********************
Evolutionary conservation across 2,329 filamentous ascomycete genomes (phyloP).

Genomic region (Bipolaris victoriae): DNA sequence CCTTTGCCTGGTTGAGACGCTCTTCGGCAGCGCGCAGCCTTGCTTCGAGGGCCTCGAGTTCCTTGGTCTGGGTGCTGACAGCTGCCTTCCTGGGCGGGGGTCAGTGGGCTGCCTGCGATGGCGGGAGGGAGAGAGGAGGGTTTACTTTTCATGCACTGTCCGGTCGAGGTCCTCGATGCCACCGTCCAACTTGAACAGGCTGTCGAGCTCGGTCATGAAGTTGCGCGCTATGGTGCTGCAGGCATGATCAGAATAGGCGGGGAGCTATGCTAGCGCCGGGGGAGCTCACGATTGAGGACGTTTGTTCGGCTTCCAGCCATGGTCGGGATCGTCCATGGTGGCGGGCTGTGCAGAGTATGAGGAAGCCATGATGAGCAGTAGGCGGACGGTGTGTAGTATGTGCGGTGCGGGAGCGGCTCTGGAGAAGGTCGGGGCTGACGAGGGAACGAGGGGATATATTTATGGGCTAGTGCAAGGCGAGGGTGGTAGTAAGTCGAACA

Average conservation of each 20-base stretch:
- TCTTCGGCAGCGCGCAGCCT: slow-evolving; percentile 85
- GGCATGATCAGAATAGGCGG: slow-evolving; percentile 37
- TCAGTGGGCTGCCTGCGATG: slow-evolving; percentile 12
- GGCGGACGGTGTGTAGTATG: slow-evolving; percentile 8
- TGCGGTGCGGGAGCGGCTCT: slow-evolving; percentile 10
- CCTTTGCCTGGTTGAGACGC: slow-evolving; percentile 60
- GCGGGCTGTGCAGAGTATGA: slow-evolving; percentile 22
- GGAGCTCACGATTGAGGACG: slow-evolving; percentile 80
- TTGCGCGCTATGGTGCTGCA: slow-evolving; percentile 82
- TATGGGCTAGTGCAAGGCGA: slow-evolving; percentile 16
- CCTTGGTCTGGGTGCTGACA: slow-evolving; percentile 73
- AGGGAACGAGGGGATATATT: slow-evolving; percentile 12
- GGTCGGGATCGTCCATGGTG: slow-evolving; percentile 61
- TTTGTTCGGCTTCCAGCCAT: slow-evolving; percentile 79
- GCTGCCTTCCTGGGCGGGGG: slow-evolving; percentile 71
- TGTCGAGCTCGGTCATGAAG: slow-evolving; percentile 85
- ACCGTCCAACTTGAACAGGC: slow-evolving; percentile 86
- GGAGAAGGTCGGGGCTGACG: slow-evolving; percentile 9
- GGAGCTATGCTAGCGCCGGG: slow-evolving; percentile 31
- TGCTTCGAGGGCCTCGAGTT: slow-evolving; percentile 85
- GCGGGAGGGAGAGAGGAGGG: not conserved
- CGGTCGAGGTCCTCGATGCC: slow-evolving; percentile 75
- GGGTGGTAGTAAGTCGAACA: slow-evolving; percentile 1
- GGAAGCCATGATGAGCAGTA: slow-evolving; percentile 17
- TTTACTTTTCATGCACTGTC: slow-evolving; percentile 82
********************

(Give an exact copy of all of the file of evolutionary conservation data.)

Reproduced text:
Evolutionary conservation across 2,329 filamentous ascomycete genomes (phyloP).

Genomic region (Bipolaris victoriae): DNA sequence CCTTTGCCTGGTTGAGACGCTCTTCGGCAGCGCGCAGCCTTGCTTCGAGGGCCTCGAGTTCCTTGGTCTGGGTGCTGACAGCTGCCTTCCTGGGCGGGGGTCAGTGGGCTGCCTGCGATGGCGGGAGGGAGAGAGGAGGGTTTACTTTTCATGCACTGTCCGGTCGAGGTCCTCGATGCCACCGTCCAACTTGAACAGGCTGTCGAGCTCGGTCATGAAGTTGCGCGCTATGGTGCTGCAGGCATGATCAGAATAGGCGGGGAGCTATGCTAGCGCCGGGGGAGCTCACGATTGAGGACGTTTGTTCGGCTTCCAGCCATGGTCGGGATCGTCCATGGTGGCGGGCTGTGCAGAGTATGAGGAAGCCATGATGAGCAGTAGGCGGACGGTGTGTAGTATGTGCGGTGCGGGAGCGGCTCTGGAGAAGGTCGGGGCTGACGAGGGAACGAGGGGATATATTTATGGGCTAGTGCAAGGCGAGGGTGGTAGTAAGTCGAACA

Average conservation of each 20-base stretch:
- TCTTCGGCAGCGCGCAGCCT: slow-evolving; percentile 85
- GGCATGATCAGAATAGGCGG: slow-evolving; percentile 37
- TCAGTGGGCTGCCTGCGATG: slow-evolving; percentile 12
- GGCGGACGGTGTGTAGTATG: slow-evolving; percentile 8
- TGCGGTGCGGGAGCGGCTCT: slow-evolving; percentile 10
- CCTTTGCCTGGTTGAGACGC: slow-evolving; percentile 60
- GCGGGCTGTGCAGAGTATGA: slow-evolving; percentile 22
- GGAGCTCACGATTGAGGACG: slow-evolving; percentile 80
- TTGCGCGCTATGGTGCTGCA: slow-evolving; percentile 82
- TATGGGCTAGTGCAAGGCGA: slow-evolving; percentile 16
- CCTTGGTCTGGGTGCTGACA: slow-evolving; percentile 73
- AGGGAACGAGGGGATATATT: slow-evolving; percentile 12
- GGTCGGGATCGTCCATGGTG: slow-evolving; percentile 61
- TTTGTTCGGCTTCCAGCCAT: slow-evolving; percentile 79
- GCTGCCTTCCTGGGCGGGGG: slow-evolving; percentile 71
- TGTCGAGCTCGGTCATGAAG: slow-evolving; percentile 85
- ACCGTCCAACTTGAACAGGC: slow-evolving; percentile 86
- GGAGAAGGTCGGGGCTGACG: slow-evolving; percentile 9
- GGAGCTATGCTAGCGCCGGG: slow-evolving; percentile 31
- TGCTTCGAGGGCCTCGAGTT: slow-evolving; percentile 85
- GCGGGAGGGAGAGAGGAGGG: not conserved
- CGGTCGAGGTCCTCGATGCC: slow-evolving; percentile 75
- GGGTGGTAGTAAGTCGAACA: slow-evolving; percentile 1
- GGAAGCCATGATGAGCAGTA: slow-evolving; percentile 17
- TTTACTTTTCATGCACTGTC: slow-evolving; percentile 82